IMIS | Flanders Marine Institute
 

Flanders Marine Institute

Platform for marine research

IMIS

Publications | Institutes | Persons | Datasets | Projects | Maps
[ report an error in this record ]basket (0): add | show Printer-friendly version

Application of loop analysis to benthic systems in northern Chile for the elaboration of sustainable management strategies
Ortiz, M.; Wolff, M. (2002). Application of loop analysis to benthic systems in northern Chile for the elaboration of sustainable management strategies. Mar. Ecol. Prog. Ser. 242: 15-27
In: Marine Ecology Progress Series. Inter-Research: Oldendorf/Luhe. ISSN 0171-8630, more
Peer reviewed article  

Available in Authors 

Keyword
    Marine

Authors  Top 
  • Ortiz, M.
  • Wolff, M.

Abstract
    The present contribution is an extension of the trophic models that we have previously designed for benthic communities in Tongoy Bay (north-central Chile). It represents the first attempt to use Levins’ loop analysis in a complex harvested system along the Chilean coast. Ecological and extended eco-social models were developed for seagrass, sand-gravel and sand habitats in order to propose sustainable management strategies for the harvest of the red algae Chondrocanthus chamissoi, the scallop Argopecten purpuratus, the snail Xanthochorus cassidiformis and the crab Cancer polyodon. Based on Levins’ loop analysis it was possible to estimate both the local stability (sustainability) for each of these model systems and to simulate the changes in the standing stocks of the main groups as response to external factors. Our results suggest that to increase the standing stocks of adult scallops the following man-made interventions should be implemented: (1) seagrass habitat: partial removal of the 3 sea star species Luidia magallanica, Heliaster helianthus and Meyenaster gelatinosus; and (2) sandgravel habitat: seeding of scallop recruits and juvenile scallops, and removal of the sea star H. helianthus only. According to our results, the sand habitat would not support any harvest. The extended model for the seagrass and sand-gravel habitats were found sustainable only if the fishermen were ‘self-damped’, that is, when the fishing effort and fish quota were restricted. Even though loop analysis did not allow for explicit quantitative reasoning, ‘what if’ questions can be answered with sufficient understanding and realism. Therefore, this qualitative modelling appears as a valuable complementary mathematical tool defining and assessing the sustainability of management options within a holistic scope. We also recommend the application of this framework in other benthic management areas along the Chilean coast.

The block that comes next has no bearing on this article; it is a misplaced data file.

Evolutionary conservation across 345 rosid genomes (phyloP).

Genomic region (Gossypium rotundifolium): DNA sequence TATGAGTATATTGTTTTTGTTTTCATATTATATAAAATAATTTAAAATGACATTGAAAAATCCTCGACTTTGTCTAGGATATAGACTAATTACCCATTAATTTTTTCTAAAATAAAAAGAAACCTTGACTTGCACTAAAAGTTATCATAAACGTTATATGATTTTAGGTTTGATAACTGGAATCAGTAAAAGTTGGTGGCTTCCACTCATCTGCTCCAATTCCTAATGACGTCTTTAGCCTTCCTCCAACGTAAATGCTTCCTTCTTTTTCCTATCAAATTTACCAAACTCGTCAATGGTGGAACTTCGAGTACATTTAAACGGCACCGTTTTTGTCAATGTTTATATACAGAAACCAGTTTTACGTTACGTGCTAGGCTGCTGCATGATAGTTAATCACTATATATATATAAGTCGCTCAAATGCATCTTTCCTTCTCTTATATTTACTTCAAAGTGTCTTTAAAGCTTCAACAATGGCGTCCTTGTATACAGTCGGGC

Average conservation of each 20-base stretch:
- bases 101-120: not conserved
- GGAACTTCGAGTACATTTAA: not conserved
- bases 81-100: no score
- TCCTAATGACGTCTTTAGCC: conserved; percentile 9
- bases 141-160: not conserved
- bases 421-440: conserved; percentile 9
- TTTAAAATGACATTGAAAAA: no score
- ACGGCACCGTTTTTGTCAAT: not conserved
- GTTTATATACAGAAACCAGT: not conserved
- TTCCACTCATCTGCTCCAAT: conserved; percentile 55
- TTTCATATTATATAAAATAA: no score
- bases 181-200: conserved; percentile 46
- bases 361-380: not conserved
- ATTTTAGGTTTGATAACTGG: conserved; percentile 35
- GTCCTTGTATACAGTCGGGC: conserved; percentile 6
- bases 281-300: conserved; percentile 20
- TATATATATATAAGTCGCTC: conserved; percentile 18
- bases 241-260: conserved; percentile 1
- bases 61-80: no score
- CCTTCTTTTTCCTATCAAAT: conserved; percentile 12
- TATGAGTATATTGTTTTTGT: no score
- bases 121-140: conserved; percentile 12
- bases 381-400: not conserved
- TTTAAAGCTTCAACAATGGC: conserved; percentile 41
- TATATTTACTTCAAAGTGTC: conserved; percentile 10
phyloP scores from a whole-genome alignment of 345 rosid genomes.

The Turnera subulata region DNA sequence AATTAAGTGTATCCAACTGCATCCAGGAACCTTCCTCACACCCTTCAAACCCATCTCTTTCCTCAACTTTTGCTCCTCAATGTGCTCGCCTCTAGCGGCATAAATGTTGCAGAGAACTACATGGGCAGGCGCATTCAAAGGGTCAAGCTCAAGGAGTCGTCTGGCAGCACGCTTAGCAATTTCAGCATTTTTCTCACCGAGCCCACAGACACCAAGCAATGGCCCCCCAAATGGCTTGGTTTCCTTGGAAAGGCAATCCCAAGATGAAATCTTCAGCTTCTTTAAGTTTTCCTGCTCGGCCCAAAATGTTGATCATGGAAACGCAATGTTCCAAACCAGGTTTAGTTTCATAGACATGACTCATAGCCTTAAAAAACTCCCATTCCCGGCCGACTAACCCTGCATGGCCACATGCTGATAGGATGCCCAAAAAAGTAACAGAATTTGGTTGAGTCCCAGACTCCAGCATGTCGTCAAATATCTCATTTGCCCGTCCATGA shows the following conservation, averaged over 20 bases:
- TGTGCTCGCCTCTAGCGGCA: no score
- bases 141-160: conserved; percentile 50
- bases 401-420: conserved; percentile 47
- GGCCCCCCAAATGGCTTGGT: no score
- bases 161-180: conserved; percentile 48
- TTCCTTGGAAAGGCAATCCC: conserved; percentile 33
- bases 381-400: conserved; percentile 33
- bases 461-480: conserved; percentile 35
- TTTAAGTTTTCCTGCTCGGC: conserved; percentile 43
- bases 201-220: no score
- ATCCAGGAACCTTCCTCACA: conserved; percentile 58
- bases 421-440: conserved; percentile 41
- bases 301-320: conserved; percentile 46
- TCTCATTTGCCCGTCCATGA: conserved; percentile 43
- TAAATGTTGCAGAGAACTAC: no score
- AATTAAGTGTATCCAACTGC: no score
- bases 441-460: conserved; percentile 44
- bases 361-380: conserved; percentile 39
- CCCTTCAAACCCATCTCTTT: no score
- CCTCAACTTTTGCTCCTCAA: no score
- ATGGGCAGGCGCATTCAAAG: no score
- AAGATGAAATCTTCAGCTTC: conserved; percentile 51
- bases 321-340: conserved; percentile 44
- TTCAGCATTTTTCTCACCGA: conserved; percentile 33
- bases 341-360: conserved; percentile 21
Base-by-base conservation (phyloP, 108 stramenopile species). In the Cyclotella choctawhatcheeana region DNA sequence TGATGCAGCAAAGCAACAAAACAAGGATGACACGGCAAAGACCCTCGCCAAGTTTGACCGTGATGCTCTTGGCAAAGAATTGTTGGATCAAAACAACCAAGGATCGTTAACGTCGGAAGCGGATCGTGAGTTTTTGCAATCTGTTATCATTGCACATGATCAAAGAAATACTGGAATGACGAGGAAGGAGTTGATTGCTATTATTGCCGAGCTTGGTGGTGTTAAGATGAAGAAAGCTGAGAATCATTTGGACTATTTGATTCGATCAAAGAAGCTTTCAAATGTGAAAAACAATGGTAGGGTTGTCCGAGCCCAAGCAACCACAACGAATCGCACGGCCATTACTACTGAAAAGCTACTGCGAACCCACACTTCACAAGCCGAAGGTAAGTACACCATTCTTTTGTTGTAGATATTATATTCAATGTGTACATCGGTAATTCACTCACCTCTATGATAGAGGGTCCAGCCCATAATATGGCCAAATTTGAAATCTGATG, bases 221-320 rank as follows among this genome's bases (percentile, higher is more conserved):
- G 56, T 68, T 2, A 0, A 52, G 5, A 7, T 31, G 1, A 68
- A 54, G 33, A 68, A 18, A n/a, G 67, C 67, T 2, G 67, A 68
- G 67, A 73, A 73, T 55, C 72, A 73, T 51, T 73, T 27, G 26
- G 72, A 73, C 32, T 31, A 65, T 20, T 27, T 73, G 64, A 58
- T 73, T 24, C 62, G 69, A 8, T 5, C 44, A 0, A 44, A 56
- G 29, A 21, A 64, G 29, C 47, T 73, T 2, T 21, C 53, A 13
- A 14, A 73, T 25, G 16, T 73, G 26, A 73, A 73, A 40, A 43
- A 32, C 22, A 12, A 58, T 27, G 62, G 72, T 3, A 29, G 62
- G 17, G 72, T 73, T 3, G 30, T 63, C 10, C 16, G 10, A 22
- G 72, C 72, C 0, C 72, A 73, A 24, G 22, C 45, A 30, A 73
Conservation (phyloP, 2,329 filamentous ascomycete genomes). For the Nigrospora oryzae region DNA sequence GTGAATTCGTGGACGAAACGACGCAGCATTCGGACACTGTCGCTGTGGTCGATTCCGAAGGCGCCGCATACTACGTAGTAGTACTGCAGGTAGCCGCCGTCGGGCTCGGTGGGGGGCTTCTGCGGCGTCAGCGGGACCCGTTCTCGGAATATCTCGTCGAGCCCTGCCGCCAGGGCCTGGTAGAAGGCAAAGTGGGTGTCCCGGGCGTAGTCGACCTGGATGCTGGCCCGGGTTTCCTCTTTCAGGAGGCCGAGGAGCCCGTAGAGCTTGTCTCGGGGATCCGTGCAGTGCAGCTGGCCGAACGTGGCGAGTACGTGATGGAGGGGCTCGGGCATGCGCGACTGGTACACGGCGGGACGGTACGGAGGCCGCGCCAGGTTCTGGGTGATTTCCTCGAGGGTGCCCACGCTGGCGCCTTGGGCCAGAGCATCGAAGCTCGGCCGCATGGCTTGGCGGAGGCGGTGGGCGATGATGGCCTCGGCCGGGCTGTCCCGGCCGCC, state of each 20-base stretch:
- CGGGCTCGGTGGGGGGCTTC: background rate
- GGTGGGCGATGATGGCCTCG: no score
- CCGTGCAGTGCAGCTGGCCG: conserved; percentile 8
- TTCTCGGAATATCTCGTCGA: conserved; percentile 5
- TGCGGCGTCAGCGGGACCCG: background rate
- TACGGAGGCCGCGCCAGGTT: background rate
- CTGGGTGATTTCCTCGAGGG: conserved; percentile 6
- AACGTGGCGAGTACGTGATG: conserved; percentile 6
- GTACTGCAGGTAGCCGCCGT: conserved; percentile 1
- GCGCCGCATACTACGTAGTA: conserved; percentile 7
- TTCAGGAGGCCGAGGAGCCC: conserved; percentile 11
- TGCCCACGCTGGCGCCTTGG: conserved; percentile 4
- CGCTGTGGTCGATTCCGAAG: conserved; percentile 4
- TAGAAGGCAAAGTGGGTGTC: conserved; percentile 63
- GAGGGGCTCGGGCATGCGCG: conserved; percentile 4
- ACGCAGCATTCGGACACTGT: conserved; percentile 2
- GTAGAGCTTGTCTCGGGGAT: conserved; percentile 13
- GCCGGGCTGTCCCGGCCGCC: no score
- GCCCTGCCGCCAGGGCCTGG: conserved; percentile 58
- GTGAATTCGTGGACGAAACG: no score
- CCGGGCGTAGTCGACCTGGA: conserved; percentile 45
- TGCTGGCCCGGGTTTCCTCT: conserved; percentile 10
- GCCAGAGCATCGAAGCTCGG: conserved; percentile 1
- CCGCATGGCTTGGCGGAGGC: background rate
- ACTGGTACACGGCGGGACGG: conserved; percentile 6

All data in IMIS is subject to the VLIZ privacy policy Top | Authors